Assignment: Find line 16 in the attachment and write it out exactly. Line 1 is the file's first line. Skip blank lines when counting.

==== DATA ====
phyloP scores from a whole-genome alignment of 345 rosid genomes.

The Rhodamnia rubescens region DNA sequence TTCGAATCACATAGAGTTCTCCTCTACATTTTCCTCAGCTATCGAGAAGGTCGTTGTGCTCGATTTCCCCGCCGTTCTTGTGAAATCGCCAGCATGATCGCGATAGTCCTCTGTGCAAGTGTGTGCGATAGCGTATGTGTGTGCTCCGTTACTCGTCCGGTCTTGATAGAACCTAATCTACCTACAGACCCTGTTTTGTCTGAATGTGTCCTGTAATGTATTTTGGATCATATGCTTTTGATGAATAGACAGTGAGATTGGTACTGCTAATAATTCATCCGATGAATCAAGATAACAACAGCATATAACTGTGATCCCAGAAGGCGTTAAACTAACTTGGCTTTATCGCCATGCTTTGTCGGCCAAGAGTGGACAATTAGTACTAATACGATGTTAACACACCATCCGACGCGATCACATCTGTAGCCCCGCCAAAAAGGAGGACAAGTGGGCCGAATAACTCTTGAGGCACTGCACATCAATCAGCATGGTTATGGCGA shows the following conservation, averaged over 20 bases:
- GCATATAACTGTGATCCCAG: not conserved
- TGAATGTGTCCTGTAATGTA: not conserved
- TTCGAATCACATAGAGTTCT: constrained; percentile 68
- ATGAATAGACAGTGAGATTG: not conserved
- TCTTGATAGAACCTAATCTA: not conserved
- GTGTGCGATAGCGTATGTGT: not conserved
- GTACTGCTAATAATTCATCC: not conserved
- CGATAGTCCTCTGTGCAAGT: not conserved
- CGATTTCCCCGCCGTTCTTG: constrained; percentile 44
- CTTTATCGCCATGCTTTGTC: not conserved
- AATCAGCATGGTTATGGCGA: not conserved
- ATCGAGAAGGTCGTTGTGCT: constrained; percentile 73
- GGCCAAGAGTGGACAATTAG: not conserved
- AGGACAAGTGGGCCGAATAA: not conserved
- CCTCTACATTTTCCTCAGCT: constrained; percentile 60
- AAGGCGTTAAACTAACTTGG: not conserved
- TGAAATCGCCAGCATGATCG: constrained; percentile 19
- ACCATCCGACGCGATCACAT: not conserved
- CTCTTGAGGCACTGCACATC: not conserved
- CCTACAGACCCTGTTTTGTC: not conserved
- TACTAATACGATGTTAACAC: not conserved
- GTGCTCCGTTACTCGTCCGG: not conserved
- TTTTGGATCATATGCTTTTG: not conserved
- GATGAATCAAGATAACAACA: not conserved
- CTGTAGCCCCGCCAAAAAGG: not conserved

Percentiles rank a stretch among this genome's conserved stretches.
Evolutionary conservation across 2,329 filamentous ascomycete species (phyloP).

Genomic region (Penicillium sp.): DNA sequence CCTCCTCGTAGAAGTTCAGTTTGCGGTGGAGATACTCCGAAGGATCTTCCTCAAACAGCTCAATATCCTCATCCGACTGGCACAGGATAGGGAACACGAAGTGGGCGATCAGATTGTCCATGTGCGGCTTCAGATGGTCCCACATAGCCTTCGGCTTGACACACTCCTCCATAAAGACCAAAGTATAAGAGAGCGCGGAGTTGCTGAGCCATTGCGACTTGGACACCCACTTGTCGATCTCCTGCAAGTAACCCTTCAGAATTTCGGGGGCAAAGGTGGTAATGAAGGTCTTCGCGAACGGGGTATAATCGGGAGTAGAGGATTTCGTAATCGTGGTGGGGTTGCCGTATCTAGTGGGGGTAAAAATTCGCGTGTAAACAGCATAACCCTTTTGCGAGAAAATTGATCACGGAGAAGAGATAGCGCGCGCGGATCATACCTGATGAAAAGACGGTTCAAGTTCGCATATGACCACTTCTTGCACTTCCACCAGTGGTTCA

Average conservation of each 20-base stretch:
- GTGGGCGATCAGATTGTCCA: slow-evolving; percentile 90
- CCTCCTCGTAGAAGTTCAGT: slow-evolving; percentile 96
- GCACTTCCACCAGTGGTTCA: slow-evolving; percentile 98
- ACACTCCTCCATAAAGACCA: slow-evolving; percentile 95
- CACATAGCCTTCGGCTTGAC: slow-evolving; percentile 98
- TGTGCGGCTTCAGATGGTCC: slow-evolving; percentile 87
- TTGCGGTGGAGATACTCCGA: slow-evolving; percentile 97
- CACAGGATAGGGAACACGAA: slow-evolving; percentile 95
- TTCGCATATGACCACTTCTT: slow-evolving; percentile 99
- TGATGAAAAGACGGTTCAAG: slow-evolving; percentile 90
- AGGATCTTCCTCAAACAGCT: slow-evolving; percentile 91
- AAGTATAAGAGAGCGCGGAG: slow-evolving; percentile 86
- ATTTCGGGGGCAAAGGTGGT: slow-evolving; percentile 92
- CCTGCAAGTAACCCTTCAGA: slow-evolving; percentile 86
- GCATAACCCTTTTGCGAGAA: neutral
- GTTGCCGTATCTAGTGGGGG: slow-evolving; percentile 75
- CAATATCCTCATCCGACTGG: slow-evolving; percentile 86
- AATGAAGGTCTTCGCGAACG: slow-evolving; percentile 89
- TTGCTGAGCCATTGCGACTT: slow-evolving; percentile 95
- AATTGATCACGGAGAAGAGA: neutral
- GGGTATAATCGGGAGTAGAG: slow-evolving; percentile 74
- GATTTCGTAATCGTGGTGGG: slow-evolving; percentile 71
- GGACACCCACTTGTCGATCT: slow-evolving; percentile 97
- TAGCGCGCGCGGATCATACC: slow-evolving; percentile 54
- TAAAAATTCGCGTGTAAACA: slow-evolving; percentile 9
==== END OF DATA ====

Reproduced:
- AGGACAAGTGGGCCGAATAA: not conserved